was hidden in the coat, Clark testified that defendant Doss was not wearing
a jacket, and a videotape of the crime taken by a store security camera
verified that defendant Doss was only wearing a t-shirt and no jacket.
Viewed most favorably to the prosecution, this evidence allowed the jury to
infer that defendant Doss did not conceal the handgun as defendant Goins
implied, so defendant Goins assisted defendant Doss knowing he was
Additionally, after the crime was committed, the group drove to a gas station
and, according to Clark, defendant Goins asked defendant Doss what they
had obtained from the victim. Defendant Goins wanted to keep the victim's
coat, but then agreed to give it to defendant Doss, but defendant Goins kept
some money that was taken from the victim. Viewed in a light most
favorable to the prosecution, the evidence was sufficient to enable the jury
to find beyond a reasonable doubt that defendants Doss and Goins were
acting together and that defendant Goins was acting with wanton and willful
disregard of the likelihood that their actions would cause death or great
bodily harm to the victim.
Goins, 2007 WL 1094422 at *3-4.
The state court’s decision is neither contrary to Supreme Court precedent nor an
unreasonable application of federal law or the facts. The trial testimony, viewed in a light
favorable to the prosecution, established that Petitioner aided and abetted the codefendant in committing the crime. The testimony and the surveillance video established
that he knew that his co-defendant was armed and intended to rob the victim, that he and
the co-defendant exited their vehicle and approached the victim together, that he and the
co-defendant argued over and split the proceeds from the crime, and that he possessed
the requisite intent to support his conviction for aiding and abetting felony murder.
Petitioner essentially challenges the inferences the jury drew from the testimony at
trial. However, it is the job of the fact-finder at trial, not a federal habeas court, to resolve
evidentiary conflicts. See Jackson, 443 U.S. at 326; Martin v. Mitchell, 280 F.3d 594, 618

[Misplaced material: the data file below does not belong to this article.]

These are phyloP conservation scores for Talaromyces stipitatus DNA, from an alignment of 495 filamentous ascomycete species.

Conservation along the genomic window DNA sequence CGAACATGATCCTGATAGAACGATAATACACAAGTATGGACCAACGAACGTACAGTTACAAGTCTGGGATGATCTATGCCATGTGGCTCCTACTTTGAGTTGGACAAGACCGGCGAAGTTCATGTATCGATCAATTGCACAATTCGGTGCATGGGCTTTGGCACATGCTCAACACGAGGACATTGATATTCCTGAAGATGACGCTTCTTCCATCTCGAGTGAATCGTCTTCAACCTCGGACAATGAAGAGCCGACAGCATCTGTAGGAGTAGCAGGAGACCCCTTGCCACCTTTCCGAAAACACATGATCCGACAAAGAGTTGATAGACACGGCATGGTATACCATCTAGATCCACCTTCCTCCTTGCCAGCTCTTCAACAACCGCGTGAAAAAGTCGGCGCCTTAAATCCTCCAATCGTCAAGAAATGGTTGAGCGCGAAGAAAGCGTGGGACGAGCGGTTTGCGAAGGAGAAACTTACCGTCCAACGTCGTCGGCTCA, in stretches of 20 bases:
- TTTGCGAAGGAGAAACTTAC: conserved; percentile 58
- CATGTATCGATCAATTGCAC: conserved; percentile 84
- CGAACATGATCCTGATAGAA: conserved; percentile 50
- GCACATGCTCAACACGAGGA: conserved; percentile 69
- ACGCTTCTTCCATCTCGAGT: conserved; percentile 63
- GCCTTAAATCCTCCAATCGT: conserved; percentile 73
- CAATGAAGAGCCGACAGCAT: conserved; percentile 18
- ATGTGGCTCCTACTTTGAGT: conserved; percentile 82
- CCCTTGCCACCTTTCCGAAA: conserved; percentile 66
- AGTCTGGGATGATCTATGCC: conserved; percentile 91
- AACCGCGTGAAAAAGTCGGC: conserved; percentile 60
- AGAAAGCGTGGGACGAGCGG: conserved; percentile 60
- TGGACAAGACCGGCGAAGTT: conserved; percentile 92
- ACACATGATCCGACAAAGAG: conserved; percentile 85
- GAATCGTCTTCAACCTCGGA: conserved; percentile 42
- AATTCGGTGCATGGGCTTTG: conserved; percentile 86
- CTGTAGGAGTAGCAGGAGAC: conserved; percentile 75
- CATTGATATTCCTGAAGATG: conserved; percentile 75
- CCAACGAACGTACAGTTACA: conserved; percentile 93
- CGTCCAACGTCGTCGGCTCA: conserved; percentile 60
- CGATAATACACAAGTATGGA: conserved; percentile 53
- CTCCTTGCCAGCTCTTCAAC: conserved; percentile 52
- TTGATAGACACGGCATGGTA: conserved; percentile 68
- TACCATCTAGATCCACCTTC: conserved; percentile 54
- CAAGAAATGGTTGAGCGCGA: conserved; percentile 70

(6th Cir. 2002); Walker v. Engle, 703 F.2d 959, 969-70 (6th Cir. 1983) (“A federal habeas
corpus court faced with a record of historical facts that supports conflicting inferences must
presume-even if it does not affirmatively appear in the record-that the trier of fact resolved
any such conflicts in favor of the prosecution, and must defer to that resolution.”). The
jury’s verdict and the Michigan Court of Appeals’ decision affirming that verdict were
reasonable. The trial testimony and evidence, viewed in a light most favorable to the
prosecution, established Petitioner’s guilt of felony murder beyond a reasonable doubt.
More importantly, for purposes of federal habeas review, this Court cannot say that the
Michigan Court of Appeals’ ruling to that effect was unreasonable. Habeas relief is not
warranted on this claim.
Procedural Default of Claims
Respondent contends that Petitioner’s claims concerning the jury instructions, the
right to testify, and the effectiveness of defense counsel are barred by procedural default
because Petitioner first raised those claims on post-conviction collateral review and the
state courts denied relief pursuant to Michigan Court Rule 6.508(D).
Federal habeas relief is precluded on claims that a petitioner has not presented to
the state courts in accordance with the state’s procedural rules. See Wainwright v. Sykes,
433 U.S. 72, 85-87 (1977). The doctrine of procedural default is applicable when a
petitioner fails to comply with a state procedural rule, the rule is actually relied upon by the
state courts, and the procedural rule is “adequate and independent.” White v. Mitchell,
431 F.3d 517, 524 (6th Cir. 2006); see also Howard v. Bouchard, 405 F.3d 459, 477 (6th
Cir. 2005); Coleman v. Mitchell, 244 F.3d 533, 539 (6th Cir. 2001). The last explained
state court judgment should be used to make this determination. See Ylst v. Nunnemaker,
501 U.S. 797, 803-05 (1991). If the last state judgment is a silent or unexplained denial,
it is presumed that the last reviewing court relied upon the last reasoned opinion. Id.
Petitioner exhausted these claims in the state courts in his motion for relief from
judgment and related appeals. The Michigan Supreme Court denied relief pursuant to
Michigan Court Rule 6.508(D), which provides, in part, that a court may not grant relief to
a defendant if the motion for relief from judgment alleges grounds for relief which could
have been raised on direct appeal, absent a showing of good cause for the failure to raise
such grounds previously and actual prejudice resulting therefrom. See MICH. CT. R.
6.508(D)(3). The United States Court of Appeals for the Sixth Circuit has held that the
form order used by the Michigan Supreme Court to deny leave to appeal in this case is
unexplained because its citation to Michigan Court Rule 6.508(D) is ambiguous as to
whether it refers to a procedural default or a rejection on the merits. See Guilmette v.
Howes, 624 F.3d 286, 291-92 (6th Cir. 2010) (en banc). Consequently, under Guilmette,
the Court must “look through” the unexplained order of the Michigan Supreme Court to the
state trial court’s decision to determine the basis for the denial of state post-conviction
In this case, the state trial court clearly denied relief on procedural grounds. The
trial court cited Michigan Court Rule 6.508(D) in addressing these claims, concluded that